“If I’d been in a better frame of mind, I would have taken it further due to the unnecessary stress placed on me, my baby and my family”

As a primary school teacher with two children already, I was working part time at my school (three days a week in class job sharing) I had been doing this role for three years. After a change of head teacher, who did not like part-time working, or women really for that matter (despite being a female head) I got pregnant with my third child. My head teacher was not best pleased and made comment to others like “I’m only employing gay men” said tongue-in-cheek apparently (I was not there at the time) but the underlying message was very serious. During my pregnancy I remained in class until my last six weeks, where I worked in a specialist unit as my job share partner left.

When on maternity leave three weeks before my baby was due, I had a phone call saying I was being made redundant. I was shocked – the school had just employed two more members of staff six weeks before I went on maternity leave, so I couldn’t understand how there wouldn’t be a job for me. These teachers were on a temporary contract that I later found out she changed to permanent just after I went on maternity leave. I went in for a meeting with my union rep two weeks before my due date along with another colleague who was also on maternity leave, part time and being made redundant.

After my initial meeting the redundancy still stood. It was a horrible experience at a very emotional time for me. The next day my waters broke, two weeks ahead of my due date. I was very unprepared – my previous children had both been five to seven days late! I didn’t go into active labour and ended up being induced the following day.

The day I had my third baby I had a text from my head teacher saying: check your emails ASAP. I was in hospital having just given birth! Worse of all she was fully aware I had just given birth as her email started with ‘congratulations’ – although she then denied knowing I’d had the baby!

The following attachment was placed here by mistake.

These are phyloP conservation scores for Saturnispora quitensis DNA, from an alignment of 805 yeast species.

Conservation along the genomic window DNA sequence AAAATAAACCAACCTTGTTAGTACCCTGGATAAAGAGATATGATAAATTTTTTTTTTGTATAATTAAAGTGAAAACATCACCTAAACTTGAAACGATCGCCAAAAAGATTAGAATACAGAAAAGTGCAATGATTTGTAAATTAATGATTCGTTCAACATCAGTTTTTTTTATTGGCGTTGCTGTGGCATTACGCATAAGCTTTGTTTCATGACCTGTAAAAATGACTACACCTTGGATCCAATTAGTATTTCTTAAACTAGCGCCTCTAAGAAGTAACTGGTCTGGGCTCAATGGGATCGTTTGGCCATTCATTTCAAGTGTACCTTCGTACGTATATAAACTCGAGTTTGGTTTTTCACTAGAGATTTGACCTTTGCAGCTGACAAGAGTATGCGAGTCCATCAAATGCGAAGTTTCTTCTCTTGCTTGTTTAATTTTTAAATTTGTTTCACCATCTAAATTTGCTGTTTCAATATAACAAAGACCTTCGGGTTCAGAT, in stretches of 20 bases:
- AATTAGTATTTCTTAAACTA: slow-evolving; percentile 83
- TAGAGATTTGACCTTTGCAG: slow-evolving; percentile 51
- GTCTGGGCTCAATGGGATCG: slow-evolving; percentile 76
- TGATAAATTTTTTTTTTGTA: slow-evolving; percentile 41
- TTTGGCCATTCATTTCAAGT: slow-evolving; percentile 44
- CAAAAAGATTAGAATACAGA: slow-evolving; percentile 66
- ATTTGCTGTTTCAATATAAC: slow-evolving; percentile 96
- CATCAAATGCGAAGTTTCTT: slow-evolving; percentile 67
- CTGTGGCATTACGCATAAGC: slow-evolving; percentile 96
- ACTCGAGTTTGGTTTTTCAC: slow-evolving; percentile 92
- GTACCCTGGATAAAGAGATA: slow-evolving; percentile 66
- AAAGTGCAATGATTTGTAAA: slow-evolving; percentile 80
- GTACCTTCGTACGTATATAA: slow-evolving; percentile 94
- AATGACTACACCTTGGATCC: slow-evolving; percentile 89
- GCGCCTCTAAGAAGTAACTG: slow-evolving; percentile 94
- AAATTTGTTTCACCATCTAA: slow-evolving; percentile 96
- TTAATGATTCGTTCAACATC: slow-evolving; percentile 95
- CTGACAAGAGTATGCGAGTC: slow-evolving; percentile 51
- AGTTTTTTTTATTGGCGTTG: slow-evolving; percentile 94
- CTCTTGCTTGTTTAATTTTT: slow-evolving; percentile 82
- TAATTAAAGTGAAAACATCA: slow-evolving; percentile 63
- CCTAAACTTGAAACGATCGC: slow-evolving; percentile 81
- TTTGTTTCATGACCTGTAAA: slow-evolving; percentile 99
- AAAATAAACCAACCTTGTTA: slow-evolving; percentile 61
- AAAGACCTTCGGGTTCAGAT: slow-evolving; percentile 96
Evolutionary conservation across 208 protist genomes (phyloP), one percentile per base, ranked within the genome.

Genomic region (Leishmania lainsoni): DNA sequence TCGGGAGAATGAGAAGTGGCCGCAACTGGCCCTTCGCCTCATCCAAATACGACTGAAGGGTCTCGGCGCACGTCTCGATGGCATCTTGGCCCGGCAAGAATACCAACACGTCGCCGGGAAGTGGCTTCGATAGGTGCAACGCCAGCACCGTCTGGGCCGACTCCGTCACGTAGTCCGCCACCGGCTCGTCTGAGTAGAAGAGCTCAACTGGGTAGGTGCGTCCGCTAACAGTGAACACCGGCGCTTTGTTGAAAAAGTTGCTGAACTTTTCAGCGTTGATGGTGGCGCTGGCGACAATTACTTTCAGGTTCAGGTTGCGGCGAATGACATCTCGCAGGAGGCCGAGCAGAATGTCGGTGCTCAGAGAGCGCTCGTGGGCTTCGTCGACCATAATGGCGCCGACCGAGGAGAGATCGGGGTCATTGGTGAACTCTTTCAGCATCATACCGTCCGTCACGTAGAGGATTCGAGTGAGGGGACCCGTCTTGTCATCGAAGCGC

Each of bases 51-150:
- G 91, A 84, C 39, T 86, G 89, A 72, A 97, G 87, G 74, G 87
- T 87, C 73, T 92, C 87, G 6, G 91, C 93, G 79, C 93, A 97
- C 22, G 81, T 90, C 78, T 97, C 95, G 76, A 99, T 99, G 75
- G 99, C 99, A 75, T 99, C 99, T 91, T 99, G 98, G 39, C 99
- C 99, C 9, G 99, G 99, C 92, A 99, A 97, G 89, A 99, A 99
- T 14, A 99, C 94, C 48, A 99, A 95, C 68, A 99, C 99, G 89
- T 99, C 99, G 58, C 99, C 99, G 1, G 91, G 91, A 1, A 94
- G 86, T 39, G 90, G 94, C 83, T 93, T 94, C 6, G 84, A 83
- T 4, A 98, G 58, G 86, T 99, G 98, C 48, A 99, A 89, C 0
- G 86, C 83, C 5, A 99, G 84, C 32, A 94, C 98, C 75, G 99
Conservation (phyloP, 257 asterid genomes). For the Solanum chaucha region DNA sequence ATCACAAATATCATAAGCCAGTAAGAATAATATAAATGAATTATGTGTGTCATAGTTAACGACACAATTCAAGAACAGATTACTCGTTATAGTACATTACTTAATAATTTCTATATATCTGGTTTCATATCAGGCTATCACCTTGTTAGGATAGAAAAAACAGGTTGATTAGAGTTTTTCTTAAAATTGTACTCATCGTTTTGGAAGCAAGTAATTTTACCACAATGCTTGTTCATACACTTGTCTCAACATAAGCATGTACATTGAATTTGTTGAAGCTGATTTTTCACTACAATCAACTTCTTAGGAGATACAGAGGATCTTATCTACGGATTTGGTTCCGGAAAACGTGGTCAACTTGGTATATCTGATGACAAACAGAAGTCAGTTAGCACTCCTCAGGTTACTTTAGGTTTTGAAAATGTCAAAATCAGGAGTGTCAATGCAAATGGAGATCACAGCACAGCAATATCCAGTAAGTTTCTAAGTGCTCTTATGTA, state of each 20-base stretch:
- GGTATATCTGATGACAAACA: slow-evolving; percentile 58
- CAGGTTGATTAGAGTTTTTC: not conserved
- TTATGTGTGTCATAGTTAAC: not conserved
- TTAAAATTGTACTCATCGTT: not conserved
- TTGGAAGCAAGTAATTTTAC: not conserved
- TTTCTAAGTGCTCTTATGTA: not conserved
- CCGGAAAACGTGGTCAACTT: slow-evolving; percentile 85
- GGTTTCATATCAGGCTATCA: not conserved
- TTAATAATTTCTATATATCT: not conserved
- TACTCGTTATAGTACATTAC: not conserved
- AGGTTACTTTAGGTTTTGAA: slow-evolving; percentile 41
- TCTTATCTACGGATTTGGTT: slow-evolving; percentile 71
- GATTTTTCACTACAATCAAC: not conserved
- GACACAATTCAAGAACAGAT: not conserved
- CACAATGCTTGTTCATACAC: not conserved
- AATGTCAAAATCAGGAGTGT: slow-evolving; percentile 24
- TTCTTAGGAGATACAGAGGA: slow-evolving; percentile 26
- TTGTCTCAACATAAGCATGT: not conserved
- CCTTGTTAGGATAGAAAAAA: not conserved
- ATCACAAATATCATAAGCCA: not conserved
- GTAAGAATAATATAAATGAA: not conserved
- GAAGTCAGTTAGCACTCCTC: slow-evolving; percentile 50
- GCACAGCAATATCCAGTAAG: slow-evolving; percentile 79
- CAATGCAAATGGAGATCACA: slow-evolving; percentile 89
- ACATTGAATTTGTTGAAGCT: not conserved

I had a further meeting a few weeks later where I was putting my case forward for unfair dismissal mainly based on discrimination towards part-time staff. My head teacher had recently employed two more teachers and during my 12 months’ maternity leave it was very feasible someone could resign. Yet under no circumstances could she couldn’t foresee that there would be a job for me when I returned.

As it happens, my NUT rep was confident I would win with all the evidence we had plus the stress it had caused. I was sure this was why I went into labour early. Before our final meeting I had a phone call from my head saying miraculously she had found me a role at the school. All the stress I had been placed under when I had a newborn baby and a four and two-year-old at home was for nothing.

As it happens, I didn’t return to that school – I handed in my resignation, I couldn’t have worked there after everything that had happened, how horrible and insensitive my head had been and the stress she had caused at such a emotional and precious time for me.

I left it too late to do anything else about it due to the 3 month rule, which I really feel should be increased! If I’d been in a better frame of mind I would have taken it further due to the unnecessary stress placed on me, my baby and my family. After working somewhere for 10 years there was just not loyalty.